By Ryan Zlockie
Authenticating a user’s identity is one of the basic cornerstones of cybersecurity. However, this is still one of the most compromised areas that lead to successful breaches. One main leading cause is that passwords are still mainstream and are easily stolen, guessed, social engineered, or hacked in a variety of other ways.
Also, traditional authentication is only performed during time of log on, which is just one area of protection and now—given the sophistication of attacks—there needs to be a broader view. It is just as important to know who is still in control ten minutes into the session as when the initial log-on request was made. A 2016 study by Bankrate.com found that 41 million Americans have had their identity stolen. The sheer number of breached credentials available to hackers means it’s become far too easy for bad actors to bypass traditional security measures and access accounts with stolen identities.
To respond to this problem, many organizations are starting to move toward multi-factor authentication which is a huge step forward from the username and password approach. While traditional multi-factor authentication is more secure than passwords, it can be more frustrating for the user if the authentication factors are too onerous. Additionally, it still does not protect against attacks when a bad actor takes over the session while the user is logged in.
To address this gap, the security industry is building out a new type of authentication that uses additional types of data to identify a user’s behavior, transaction patterns, and other forms of device security to provide stronger security at time of access and continuously throughout an entire session. Continuous authentication analyzes multiple factors, such as data, behavioral and usage patterns, in real time to either positively identify a user or signal a breach in security. This technology is still being fully developed, but some of the factors continuous authentication measures include behavioral, session patterns, and biometrics.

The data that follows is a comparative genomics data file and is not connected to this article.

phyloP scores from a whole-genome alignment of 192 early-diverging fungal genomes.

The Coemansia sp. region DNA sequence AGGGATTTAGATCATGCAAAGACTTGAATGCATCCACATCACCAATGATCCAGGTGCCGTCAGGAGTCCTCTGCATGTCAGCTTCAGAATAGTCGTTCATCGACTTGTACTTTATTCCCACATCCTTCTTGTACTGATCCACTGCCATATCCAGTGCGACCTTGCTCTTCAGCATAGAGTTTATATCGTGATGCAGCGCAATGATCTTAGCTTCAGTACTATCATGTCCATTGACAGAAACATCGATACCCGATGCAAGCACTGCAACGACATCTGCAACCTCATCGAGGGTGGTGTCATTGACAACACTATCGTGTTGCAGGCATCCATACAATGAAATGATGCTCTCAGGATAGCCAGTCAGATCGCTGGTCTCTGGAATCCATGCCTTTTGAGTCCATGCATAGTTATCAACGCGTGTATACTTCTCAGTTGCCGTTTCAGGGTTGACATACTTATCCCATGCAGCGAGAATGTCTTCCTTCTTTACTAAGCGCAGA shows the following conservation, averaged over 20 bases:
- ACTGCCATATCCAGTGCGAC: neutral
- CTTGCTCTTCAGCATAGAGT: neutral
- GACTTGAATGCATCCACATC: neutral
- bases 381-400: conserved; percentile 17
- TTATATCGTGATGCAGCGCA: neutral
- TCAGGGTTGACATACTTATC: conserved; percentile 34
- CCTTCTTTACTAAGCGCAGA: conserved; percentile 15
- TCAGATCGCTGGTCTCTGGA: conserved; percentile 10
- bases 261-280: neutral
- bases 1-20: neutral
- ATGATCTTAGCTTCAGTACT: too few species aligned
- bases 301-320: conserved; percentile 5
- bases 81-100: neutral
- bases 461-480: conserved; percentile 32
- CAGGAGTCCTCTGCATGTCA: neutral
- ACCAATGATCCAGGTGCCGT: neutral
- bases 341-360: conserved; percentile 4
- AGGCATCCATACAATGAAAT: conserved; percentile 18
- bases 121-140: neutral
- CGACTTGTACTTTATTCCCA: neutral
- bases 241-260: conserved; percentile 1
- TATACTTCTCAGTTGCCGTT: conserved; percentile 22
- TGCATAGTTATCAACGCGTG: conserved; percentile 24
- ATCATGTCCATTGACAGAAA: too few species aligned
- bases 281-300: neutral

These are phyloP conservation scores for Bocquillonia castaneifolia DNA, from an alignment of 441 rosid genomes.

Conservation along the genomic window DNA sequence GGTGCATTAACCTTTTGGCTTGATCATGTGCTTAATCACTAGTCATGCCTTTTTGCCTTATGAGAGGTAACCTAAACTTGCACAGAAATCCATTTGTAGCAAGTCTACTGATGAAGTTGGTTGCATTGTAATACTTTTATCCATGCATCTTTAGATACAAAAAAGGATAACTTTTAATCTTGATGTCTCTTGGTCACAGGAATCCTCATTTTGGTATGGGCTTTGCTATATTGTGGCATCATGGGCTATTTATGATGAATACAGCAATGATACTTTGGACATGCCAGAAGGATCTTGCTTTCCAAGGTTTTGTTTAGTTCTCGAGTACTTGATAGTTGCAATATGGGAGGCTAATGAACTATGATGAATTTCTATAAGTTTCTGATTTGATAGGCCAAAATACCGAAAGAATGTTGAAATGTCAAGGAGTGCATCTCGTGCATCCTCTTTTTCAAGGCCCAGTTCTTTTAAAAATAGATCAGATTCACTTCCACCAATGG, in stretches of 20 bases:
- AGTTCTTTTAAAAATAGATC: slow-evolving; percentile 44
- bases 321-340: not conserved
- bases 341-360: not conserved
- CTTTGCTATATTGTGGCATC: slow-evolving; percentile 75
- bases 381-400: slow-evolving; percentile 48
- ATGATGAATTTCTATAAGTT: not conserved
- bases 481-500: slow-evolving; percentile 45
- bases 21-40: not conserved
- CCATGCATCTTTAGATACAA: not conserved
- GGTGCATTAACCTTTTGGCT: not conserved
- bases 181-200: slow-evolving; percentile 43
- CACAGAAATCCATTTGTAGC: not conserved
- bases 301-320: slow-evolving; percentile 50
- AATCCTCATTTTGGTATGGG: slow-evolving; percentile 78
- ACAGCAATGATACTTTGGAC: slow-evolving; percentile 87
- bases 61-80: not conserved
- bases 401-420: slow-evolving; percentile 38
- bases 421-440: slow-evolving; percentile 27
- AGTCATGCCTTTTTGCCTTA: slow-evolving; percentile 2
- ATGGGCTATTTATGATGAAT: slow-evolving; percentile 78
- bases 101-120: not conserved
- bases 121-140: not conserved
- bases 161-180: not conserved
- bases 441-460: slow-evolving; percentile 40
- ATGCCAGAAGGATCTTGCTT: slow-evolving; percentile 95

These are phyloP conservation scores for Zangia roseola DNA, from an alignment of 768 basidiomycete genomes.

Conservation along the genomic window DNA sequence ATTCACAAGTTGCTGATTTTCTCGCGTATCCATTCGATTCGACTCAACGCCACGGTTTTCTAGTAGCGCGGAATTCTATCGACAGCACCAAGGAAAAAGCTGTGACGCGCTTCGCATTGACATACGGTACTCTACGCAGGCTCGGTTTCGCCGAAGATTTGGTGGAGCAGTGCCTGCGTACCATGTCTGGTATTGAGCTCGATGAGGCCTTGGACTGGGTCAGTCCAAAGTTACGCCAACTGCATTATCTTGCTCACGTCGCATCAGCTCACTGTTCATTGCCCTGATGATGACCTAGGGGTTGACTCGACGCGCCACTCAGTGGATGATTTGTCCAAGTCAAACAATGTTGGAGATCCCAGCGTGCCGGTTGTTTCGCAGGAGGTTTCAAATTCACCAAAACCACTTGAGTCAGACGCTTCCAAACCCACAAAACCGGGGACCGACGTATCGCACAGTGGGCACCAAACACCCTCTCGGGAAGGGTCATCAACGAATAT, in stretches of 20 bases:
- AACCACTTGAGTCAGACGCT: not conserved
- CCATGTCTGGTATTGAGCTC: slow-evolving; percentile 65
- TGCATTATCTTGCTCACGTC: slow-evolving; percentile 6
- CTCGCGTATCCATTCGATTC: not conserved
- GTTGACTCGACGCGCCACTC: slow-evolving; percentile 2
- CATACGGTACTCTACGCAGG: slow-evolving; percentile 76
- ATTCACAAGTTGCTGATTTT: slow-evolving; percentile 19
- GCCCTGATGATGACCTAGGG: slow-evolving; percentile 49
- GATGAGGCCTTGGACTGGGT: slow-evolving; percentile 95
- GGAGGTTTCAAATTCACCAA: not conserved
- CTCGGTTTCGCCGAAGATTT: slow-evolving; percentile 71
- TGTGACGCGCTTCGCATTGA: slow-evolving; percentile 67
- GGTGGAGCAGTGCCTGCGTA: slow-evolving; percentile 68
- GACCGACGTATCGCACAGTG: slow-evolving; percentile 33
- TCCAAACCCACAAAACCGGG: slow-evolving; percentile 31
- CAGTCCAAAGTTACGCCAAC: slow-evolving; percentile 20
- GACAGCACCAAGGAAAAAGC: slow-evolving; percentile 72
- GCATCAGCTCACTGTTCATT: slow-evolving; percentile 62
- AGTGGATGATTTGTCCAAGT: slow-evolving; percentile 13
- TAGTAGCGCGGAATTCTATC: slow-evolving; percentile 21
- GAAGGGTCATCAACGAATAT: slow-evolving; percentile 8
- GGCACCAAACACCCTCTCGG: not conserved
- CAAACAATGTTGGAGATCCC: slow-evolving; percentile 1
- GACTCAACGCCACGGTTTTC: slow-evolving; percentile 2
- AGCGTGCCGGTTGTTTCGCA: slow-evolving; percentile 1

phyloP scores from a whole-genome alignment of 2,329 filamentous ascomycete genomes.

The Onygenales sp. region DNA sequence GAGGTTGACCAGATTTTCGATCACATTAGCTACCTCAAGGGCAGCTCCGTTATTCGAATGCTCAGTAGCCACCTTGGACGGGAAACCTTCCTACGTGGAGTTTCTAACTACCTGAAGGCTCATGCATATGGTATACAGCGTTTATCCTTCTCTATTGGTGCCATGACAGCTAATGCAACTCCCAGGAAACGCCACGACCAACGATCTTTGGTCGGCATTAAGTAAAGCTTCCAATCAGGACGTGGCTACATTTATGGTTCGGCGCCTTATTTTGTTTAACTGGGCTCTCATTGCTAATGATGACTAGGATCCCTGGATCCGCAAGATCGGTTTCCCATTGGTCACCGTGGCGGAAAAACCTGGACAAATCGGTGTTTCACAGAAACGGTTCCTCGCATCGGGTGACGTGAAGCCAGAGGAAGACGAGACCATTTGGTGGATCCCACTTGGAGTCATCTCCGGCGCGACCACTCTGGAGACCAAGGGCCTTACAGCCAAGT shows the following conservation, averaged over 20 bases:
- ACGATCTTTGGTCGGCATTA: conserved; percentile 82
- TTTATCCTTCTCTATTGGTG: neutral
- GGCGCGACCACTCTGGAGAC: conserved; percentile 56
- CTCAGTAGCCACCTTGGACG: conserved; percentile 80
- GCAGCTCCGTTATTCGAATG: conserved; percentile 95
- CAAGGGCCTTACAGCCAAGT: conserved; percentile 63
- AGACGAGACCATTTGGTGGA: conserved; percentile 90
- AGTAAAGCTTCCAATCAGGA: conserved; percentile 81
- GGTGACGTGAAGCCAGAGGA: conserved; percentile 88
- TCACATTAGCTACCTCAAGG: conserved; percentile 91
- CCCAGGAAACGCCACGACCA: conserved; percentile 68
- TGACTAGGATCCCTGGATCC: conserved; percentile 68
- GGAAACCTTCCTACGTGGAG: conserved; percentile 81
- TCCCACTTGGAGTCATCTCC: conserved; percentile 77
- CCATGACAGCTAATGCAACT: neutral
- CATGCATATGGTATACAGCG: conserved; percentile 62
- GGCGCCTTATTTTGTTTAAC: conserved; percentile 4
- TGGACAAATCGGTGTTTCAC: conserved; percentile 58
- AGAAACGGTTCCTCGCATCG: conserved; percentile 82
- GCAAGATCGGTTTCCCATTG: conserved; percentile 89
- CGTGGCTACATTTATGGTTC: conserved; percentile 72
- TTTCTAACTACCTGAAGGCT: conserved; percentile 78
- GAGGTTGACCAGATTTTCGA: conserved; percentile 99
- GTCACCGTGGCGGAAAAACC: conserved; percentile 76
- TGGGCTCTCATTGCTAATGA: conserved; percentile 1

By analyzing behavioral patterns such as a user’s typing cadence, pressure sensitivity, and other identifiable user characteristics can provide data for continuous authentication and can help determine whether a user is a trusted identity.
Anomalies in the time a user spends on a transaction, deviations with the types of transactions, the type of data accesses or edited during a session can help determine if their account is being compromised. For example, if a user spends a humanly impossible or short-time on a session in which many actions were completed, it may indicate that a bot was copying and pasting, rather than a user typing.
This is area is expanding as more types of biometrics are supported by the major Mobile OS providers and other vendors are taking advantage of the rich data provided my sensors on devices. The biometrics now commonly include face, iris, voice, and fingerprint. The ability to take advantage of multiple biometric, especially those are passive such as face can provide a continuous monitoring of who is in control during a user session.
Continuously analyzing a larger amount of data to manage the risk level of each user session significantly reduces the possibility of fraud and increases user protection. For continuous authentication to work effectively, there needs also to be a constant dialogue between an application and its authentication platform. However, there are currently no standards for this type of communication specifically for continuous authentication.
The benefits of continuous authentication are far reaching and there’s certainly no shortage of data to inform this new technology. Continuous authentication offers the industry the opportunity to share security information that identifies the root cause of threats and adds context to the data. The security industry is collecting unbelievable amounts of data right now and if it is kept in silos, we’re missing an opportunity to make better decisions about the right person, accessing the right data, at the right time and location.
Organizations are increasingly interested in continuous authentication and the security industry is funneling resources into answering the concerns and overarching questions that are standing in the way of wide implementation of this technology. Once continuous authentication continues to become more mainstream we’ll see it used by banks to protect consumers’ financial information, by enterprises to protect access to company data, and by mobile apps to secure transactions and protect users’ personal data. Enabled richer data, it’s the behind-the-scenes watchdog protecting consumers and companies alike. SW
Ryan Zlockie is the global vice president of authentication at Entrust Datacard. He leads the company’s global software product efforts, as well as the authentication business segment. He has more than 17 years of experience in security technology for global, midsize, and startup companies.